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CHA P. III.
CH A P. XVIII.
с н А Р. XX.
CH A P. XXI.
с НА Р. XXII. Whilft thou by art the filly fish doft kill, Perchance the devil's hook sticks in thy gill,
С Н А Р. XXIII.
CH A P. XXIV.
с нА Р. XXV.
CH A P XXVI.
C'H A P. XXVII.
CH A P. XXVIII.
с нА Р. XXIX. Things in the bottom are unseen : no eye Can trace God's paths, which in the deeps do lie,
CH A -P. XXX.
CH A P. XXXI.
CH A P. XXXII.
N T E
Τ Ε Ν
A Dissuasive from the Sins of Drunkenness, Swear-
362 Gaution 5. The Seaman's Catechism,
372 The SE A MAN'S COMPANION. The Epistle Dedicatory,
The Seaman's Farewel.
prayed; and when we had taken our leave one of another,
S E R M ON II.
The Seaman in a Storm
“ the sea in thips, that do business in great waters : these
Ο Ν U.
“ and dwell in the uttermost part of the sea; even there
S ERM ON IV:
The successful Seaman. Hent, viii. 17,18. "" And thou say in thine heart, My power, " and the might of my hand hath gotten me this wealth ; 6 but thou shalt remember the Lord thy God; for it is he " that giveth thee power to get weakh,"
434 S E R M ON V.
The disappointed Seaman. Le v. 5. " Master; we have toiled all the night, and have is taken nothing,"
'tain, there they hall offer facrifices of righteousness : for
H U S B A N DRY
S P I R I TU A LI Z E D:
Or, The Heavenly Use of Earthly THINGS.
Consisting of many pleasant observations, pertinent applicati.
ons, and serious reflections ; and each chapter concluded with a divine, and suitable poem. Directing husbandmen to the most excellent improvements of their common employments. Whereunto are added, by way of Appendix, several choice occafional meditations, upon birds, beats, trees, flow ers, rivers, and several other objects; fitted for the help of fuch as defire to walk with God in all their folitudes, and
recesses from the world. Entranchana ananananananananananananananan THE EPISTLE DEDICATORY.
Y. To the Worshipful ROBERT SAVERY, and WILLIAM SA
VERY, of Slade Efquires.
a glass to discover the world above; Seculum eft speculum : and although I am not of their opinion, that say, the Heathens may spell Christ out of the fun, moon, and stars; yet this I know, that the irrational and inanimate, as well as rational creatures, have a language ; and tho' not by articulate speech, yet, in a metaphorical sense, they preach unto man the wisdom, power, and goodness of God, Rom. i. 20. “ There is (faith " the Pfalmift, Pfalm xix. 3.) no speech, nor language, where
their voice is not heard. Or (as Junius renders it) there is no speech, nor words, yet without these, their voice is understood, and their line (h. e. faith Diodate) their writing in gross, and plain draughts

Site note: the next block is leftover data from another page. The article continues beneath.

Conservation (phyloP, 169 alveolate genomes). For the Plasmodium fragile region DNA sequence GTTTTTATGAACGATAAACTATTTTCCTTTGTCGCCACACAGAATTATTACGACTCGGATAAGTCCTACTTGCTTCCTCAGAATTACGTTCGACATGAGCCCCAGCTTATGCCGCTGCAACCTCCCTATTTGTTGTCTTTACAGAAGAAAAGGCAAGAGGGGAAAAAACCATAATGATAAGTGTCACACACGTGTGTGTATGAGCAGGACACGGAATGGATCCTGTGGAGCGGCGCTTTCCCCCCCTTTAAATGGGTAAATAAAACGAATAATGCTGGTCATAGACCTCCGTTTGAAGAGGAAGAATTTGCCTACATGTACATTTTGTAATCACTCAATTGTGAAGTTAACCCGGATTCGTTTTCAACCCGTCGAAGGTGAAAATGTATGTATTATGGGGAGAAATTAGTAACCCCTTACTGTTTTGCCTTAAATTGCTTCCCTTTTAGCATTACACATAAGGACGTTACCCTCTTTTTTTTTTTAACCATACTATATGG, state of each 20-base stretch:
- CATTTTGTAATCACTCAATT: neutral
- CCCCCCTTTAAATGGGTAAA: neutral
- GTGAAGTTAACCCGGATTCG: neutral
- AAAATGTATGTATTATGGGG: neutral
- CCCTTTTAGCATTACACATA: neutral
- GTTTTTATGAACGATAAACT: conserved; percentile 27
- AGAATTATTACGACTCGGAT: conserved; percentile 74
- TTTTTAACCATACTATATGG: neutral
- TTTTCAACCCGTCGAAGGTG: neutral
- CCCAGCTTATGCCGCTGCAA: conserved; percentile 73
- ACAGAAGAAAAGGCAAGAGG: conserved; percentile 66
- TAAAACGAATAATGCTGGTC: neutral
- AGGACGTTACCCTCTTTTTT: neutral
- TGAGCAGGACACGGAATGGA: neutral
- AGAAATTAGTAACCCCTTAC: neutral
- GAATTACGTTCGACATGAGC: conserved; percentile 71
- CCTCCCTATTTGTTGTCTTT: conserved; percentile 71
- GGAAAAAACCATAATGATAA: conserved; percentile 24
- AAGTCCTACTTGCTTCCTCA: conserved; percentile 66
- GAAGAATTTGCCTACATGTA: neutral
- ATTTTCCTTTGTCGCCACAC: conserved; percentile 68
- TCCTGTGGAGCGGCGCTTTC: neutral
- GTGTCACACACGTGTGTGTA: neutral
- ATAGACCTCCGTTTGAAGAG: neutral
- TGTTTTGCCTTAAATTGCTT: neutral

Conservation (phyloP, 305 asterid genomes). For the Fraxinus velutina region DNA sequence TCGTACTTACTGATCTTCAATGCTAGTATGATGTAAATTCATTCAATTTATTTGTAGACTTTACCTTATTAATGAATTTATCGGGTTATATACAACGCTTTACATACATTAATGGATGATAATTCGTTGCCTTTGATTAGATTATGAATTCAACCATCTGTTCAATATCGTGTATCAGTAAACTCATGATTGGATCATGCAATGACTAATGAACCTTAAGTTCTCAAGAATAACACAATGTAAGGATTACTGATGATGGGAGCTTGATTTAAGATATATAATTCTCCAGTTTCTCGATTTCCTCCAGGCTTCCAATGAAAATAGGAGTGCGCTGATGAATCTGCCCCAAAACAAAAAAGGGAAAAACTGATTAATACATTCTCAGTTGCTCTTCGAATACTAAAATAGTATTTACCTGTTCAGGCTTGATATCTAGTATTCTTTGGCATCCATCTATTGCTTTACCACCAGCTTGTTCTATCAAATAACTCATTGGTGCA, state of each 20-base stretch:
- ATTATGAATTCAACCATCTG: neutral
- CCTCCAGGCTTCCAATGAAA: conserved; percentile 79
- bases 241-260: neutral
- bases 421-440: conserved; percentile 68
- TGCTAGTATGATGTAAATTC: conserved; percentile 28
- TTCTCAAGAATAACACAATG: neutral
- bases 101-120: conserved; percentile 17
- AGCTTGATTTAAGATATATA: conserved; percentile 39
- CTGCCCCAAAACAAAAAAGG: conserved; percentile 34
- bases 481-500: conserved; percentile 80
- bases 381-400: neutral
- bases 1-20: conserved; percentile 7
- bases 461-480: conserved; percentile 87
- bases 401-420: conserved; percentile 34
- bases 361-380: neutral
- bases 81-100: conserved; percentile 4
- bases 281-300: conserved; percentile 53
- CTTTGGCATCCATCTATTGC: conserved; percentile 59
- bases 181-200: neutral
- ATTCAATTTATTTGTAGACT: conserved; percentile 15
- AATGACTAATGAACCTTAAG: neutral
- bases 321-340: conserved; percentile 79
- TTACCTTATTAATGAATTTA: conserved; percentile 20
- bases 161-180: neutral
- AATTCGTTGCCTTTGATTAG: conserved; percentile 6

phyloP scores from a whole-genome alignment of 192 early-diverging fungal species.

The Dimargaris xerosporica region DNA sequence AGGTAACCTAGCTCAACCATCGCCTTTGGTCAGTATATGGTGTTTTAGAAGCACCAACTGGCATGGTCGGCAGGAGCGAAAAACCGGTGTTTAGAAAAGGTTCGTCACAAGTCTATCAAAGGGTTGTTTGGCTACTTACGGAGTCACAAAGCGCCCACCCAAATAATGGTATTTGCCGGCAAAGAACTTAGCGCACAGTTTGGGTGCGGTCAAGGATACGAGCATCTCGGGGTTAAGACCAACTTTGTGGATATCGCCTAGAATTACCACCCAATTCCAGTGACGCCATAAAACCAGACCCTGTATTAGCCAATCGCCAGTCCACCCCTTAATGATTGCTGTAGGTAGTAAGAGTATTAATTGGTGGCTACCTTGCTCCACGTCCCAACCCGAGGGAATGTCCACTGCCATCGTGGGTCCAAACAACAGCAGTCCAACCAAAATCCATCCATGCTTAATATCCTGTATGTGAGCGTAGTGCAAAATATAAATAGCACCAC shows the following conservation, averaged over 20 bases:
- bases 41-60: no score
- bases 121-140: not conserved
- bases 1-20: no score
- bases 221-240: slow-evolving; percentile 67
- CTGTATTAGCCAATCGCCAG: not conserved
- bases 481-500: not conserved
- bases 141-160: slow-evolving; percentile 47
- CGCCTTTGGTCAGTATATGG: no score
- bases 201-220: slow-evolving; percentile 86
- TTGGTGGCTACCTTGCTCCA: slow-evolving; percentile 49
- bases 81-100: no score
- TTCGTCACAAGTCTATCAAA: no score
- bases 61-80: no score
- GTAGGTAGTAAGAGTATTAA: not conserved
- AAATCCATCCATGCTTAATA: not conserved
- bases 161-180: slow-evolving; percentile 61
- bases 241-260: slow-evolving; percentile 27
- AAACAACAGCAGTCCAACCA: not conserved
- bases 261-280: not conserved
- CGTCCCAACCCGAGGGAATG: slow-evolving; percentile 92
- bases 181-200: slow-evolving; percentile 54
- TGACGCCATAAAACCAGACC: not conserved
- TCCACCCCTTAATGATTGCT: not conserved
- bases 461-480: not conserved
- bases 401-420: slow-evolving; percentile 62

, is gone out through all the earth. As man is compounded of a fleshly and spiritual substance, fo God hath endowed the creatures with a spiritual, as well as Refly usefulness; they have not only a natural use in alimen,
tal, and physical respects, but also a spiritual use, as they bear
I confess it is an humbling confideration, That man, who at first was led by the knowledge of God, to the knowledge of. the creature, muft now by the creatures learn to know God. That the creatures, (as one faith) like Balaam's afs, should teach their master. But though this be the unhappiness of poor man in his collapsed state, yet it is now his wisdom to improve such helps; and whilst others, by the abuse of the creatures, are furthering their perdition, to be, by the fpiritual improvement of them, promoting our own salvation.
It is an excellent art to discourse with birds, beasts, and fish es, about sublime and spiritual subjects, and make them answer to your questions; and this may be done, Job xii. 7, 8. “ Alk
, « now the beasts, and they shall teach thee, and the fowls of the « air, and they shall tell thee; or speak to the earth, and it shall « teach thee, and the fishes of the fea shall declare unto thee." That is (faith neat and accurate + Caryl) the creatures teach us when we think of them : ' They teach us, though not for“ mally, yet virtually; they answer and resolve the question • put to them, though not explicitely to the ear, yet convina <cingly to the conscience. So then, we ask the creatures, (when we diligently consider them, when we search out the « perfections and virtues that God hath put into, or stampe * Cicero,
+ Caryl in loc.